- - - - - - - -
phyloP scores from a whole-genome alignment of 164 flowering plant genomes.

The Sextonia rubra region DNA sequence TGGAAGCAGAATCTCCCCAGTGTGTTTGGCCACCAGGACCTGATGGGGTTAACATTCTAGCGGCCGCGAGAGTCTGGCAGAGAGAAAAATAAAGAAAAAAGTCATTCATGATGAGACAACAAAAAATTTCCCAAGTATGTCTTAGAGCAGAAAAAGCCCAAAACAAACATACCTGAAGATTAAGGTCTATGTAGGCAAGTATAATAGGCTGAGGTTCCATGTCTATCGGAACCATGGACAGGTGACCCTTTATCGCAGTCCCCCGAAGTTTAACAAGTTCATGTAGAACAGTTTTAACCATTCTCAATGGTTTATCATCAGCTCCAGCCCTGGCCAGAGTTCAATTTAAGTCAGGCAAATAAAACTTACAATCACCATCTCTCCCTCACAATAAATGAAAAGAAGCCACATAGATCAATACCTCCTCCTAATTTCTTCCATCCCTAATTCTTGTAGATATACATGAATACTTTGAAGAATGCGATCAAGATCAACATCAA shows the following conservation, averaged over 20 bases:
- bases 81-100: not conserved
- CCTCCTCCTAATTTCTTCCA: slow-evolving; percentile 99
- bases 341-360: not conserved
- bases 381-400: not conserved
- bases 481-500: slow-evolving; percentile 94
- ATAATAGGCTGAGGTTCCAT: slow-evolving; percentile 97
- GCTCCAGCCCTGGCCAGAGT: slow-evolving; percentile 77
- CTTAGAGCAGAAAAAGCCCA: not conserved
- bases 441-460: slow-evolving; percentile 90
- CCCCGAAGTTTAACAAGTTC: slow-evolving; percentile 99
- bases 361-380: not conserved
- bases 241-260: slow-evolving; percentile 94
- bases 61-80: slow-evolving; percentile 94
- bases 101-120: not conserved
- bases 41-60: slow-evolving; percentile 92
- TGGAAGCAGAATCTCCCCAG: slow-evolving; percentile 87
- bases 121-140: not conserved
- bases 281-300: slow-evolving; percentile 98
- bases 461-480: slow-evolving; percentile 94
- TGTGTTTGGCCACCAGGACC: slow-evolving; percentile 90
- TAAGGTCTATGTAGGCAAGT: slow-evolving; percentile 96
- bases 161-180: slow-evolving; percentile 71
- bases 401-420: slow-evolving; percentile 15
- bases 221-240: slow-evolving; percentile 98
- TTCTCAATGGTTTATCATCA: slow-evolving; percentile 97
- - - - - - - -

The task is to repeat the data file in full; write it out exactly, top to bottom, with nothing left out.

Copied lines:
phyloP scores from a whole-genome alignment of 164 flowering plant genomes.

The Sextonia rubra region DNA sequence TGGAAGCAGAATCTCCCCAGTGTGTTTGGCCACCAGGACCTGATGGGGTTAACATTCTAGCGGCCGCGAGAGTCTGGCAGAGAGAAAAATAAAGAAAAAAGTCATTCATGATGAGACAACAAAAAATTTCCCAAGTATGTCTTAGAGCAGAAAAAGCCCAAAACAAACATACCTGAAGATTAAGGTCTATGTAGGCAAGTATAATAGGCTGAGGTTCCATGTCTATCGGAACCATGGACAGGTGACCCTTTATCGCAGTCCCCCGAAGTTTAACAAGTTCATGTAGAACAGTTTTAACCATTCTCAATGGTTTATCATCAGCTCCAGCCCTGGCCAGAGTTCAATTTAAGTCAGGCAAATAAAACTTACAATCACCATCTCTCCCTCACAATAAATGAAAAGAAGCCACATAGATCAATACCTCCTCCTAATTTCTTCCATCCCTAATTCTTGTAGATATACATGAATACTTTGAAGAATGCGATCAAGATCAACATCAA shows the following conservation, averaged over 20 bases:
- bases 81-100: not conserved
- CCTCCTCCTAATTTCTTCCA: slow-evolving; percentile 99
- bases 341-360: not conserved
- bases 381-400: not conserved
- bases 481-500: slow-evolving; percentile 94
- ATAATAGGCTGAGGTTCCAT: slow-evolving; percentile 97
- GCTCCAGCCCTGGCCAGAGT: slow-evolving; percentile 77
- CTTAGAGCAGAAAAAGCCCA: not conserved
- bases 441-460: slow-evolving; percentile 90
- CCCCGAAGTTTAACAAGTTC: slow-evolving; percentile 99
- bases 361-380: not conserved
- bases 241-260: slow-evolving; percentile 94
- bases 61-80: slow-evolving; percentile 94
- bases 101-120: not conserved
- bases 41-60: slow-evolving; percentile 92
- TGGAAGCAGAATCTCCCCAG: slow-evolving; percentile 87
- bases 121-140: not conserved
- bases 281-300: slow-evolving; percentile 98
- bases 461-480: slow-evolving; percentile 94
- TGTGTTTGGCCACCAGGACC: slow-evolving; percentile 90
- TAAGGTCTATGTAGGCAAGT: slow-evolving; percentile 96
- bases 161-180: slow-evolving; percentile 71
- bases 401-420: slow-evolving; percentile 15
- bases 221-240: slow-evolving; percentile 98
- TTCTCAATGGTTTATCATCA: slow-evolving; percentile 97